Four students undertook a project designed to benefit local underprivileged citizens on Wednesday, purchasing food from the Corner Store and encouraging students to donate both food and declining dollars to the cause.
“It’s a shame,” group member and senior Scott Lakso said. “Meal plans force people on campus to have too much money for food but there are people less than two miles away that don’t have enough.”
The group initially spent over $430 to purchase as much non-perishable food as possible from the Corner Store. After this, they set up a table on Library Road to distribute it.
The four members of the group were all students in the Art and Art History Department’s Living Sculpture/Performance Art course. “We had to do a project contrasting the absurd and the meaningful,” group member and sophomore Cate Mattson said.
After setting up the table on Library Road with all of their purchased food, the students encouraged passersby to either donate food or declining dollars. Students could also take food for free.
“Anyone can take food, but we’re hoping to end the day with a positive net gain,” Lakso said.
Although the students’ main goal was to promote donations to charity, they see a protest against the school’s meal plan system as integral to their concept.
“Every plan available leaves extra money at the end,” Mattson said. “This way, we can take the extra and do some good with it.”
The group saw success in their plan throughout the day, with many students stopping to donate declining dollars and food. Students stood by the table and encouraged others to go to the Corner Store to add to the effort.
“We only started with 430 of our own dollars, but we’ve had people adding all day,” Lakso said. “We have a lot more than what we started with.”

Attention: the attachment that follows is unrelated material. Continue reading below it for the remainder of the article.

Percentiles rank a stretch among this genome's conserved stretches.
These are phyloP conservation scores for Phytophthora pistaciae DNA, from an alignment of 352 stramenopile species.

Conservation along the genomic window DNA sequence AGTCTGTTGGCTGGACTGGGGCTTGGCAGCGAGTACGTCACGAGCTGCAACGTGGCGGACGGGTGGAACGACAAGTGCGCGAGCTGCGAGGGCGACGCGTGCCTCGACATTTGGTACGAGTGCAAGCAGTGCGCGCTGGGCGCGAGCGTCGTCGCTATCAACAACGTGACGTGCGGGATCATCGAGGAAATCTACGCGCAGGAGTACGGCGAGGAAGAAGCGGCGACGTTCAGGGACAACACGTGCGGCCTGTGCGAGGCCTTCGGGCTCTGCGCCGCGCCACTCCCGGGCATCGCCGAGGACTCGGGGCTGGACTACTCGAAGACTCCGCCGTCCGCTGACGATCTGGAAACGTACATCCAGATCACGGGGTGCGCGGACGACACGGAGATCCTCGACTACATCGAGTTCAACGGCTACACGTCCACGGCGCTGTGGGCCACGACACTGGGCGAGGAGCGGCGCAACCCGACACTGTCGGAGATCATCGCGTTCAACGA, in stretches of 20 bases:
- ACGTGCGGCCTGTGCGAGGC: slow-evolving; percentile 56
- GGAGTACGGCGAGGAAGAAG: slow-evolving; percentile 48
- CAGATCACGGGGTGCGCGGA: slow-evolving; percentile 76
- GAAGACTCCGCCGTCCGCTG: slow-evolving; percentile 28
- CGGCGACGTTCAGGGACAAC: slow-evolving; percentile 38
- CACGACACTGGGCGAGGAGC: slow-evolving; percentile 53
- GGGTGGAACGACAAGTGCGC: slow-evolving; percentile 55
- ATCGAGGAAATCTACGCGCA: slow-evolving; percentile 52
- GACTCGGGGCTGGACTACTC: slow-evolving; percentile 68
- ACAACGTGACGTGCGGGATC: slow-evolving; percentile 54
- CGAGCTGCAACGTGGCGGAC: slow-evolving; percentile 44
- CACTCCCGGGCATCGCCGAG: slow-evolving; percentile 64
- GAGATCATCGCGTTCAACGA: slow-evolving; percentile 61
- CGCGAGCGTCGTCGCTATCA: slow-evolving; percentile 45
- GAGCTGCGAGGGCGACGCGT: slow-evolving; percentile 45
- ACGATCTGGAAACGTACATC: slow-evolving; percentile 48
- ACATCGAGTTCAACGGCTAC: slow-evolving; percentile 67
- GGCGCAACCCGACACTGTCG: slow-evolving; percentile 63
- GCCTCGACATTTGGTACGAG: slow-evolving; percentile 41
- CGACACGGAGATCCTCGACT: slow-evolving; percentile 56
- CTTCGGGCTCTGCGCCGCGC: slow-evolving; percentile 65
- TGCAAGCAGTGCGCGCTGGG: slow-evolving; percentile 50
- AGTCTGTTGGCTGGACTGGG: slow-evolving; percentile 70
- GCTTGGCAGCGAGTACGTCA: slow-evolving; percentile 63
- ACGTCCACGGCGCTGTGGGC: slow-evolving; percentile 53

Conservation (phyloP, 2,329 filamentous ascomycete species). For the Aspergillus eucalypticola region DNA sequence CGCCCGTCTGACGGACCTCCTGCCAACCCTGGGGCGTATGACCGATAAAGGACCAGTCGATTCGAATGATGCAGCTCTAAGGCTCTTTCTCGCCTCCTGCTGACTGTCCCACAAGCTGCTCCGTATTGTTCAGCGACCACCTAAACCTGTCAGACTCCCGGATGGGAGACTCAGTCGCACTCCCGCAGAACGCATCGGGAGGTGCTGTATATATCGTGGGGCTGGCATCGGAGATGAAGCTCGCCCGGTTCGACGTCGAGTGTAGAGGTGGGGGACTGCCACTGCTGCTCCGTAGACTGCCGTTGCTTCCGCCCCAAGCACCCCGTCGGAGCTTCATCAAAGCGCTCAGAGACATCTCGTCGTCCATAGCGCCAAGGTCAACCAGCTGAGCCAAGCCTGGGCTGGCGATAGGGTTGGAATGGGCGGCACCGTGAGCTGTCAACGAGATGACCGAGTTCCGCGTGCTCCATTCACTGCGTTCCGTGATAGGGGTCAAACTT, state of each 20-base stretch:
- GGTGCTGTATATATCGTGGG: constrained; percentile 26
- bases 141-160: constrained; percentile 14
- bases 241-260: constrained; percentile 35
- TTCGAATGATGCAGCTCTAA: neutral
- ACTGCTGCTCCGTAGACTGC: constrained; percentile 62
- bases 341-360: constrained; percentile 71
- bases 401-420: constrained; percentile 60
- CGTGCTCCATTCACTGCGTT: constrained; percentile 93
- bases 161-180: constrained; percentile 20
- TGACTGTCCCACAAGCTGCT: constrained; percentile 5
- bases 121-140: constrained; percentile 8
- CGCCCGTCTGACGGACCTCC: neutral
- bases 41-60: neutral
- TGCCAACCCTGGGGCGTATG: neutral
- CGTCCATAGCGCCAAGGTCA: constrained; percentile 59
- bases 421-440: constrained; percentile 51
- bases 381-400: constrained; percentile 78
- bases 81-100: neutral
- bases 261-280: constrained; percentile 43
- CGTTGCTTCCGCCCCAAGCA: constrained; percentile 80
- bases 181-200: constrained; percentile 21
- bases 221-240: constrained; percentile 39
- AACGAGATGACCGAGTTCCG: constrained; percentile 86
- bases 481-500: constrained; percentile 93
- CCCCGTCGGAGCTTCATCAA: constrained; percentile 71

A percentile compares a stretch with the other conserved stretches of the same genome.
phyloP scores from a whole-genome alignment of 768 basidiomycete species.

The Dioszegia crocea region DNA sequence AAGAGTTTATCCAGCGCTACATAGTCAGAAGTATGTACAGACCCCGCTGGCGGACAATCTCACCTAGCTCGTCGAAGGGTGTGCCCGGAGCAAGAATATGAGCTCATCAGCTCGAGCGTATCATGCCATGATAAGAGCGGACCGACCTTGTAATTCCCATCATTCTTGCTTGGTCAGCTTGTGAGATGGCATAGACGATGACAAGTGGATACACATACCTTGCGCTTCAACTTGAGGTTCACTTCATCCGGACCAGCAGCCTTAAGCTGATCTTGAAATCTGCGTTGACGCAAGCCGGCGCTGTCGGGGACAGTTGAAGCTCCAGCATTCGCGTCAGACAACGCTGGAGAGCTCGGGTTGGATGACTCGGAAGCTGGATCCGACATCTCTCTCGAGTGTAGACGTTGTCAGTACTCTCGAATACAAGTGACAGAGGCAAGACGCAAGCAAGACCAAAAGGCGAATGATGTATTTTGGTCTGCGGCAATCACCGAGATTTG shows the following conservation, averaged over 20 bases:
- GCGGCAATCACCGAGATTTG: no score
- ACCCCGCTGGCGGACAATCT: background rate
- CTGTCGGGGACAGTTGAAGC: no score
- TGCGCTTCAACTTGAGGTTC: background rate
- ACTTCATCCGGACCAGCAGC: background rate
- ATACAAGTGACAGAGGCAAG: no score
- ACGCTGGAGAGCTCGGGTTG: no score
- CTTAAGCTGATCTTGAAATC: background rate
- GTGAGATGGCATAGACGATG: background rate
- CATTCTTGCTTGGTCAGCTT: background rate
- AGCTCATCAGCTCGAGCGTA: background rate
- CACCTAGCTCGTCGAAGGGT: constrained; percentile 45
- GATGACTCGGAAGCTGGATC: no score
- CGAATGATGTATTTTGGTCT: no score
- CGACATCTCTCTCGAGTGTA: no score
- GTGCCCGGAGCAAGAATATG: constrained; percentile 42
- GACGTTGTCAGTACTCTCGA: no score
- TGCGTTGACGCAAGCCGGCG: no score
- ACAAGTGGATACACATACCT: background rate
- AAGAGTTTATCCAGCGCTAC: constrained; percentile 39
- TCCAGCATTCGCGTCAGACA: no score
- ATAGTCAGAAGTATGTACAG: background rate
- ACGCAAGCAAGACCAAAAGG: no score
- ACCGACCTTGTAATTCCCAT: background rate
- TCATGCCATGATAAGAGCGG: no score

Students around campus appreciated the effort to distribute extra food to those in need.
“It’s really a great idea,” freshman Lauren Foster said. “Everyone has extra money left on their meal plan at the end of the year, and it goes to waste. This way, everyone can still get their food but there is less money going to waste.”
During the day, students were encouraged to take food in addition to giving, especially if they would trade some of their food for other food that they wanted more.
Originally, the idea for the project did not include charitable donations.
“We came up with the idea to buy out the Corner Store,” Lakso said. “It evolved to include donating all that we could.”
Turnout was greater than had been anticipated, leading to success for the project. “We thought we’d have problems raising food and money,” Lakso said. “We didn’t.”
In all, the organizers were pleased with the event and impressed with the donations given by UR students to their cause.
“People here are really philanthropists at heart,” Lakso said.Majarian can be reached at firstname.lastname@example.org.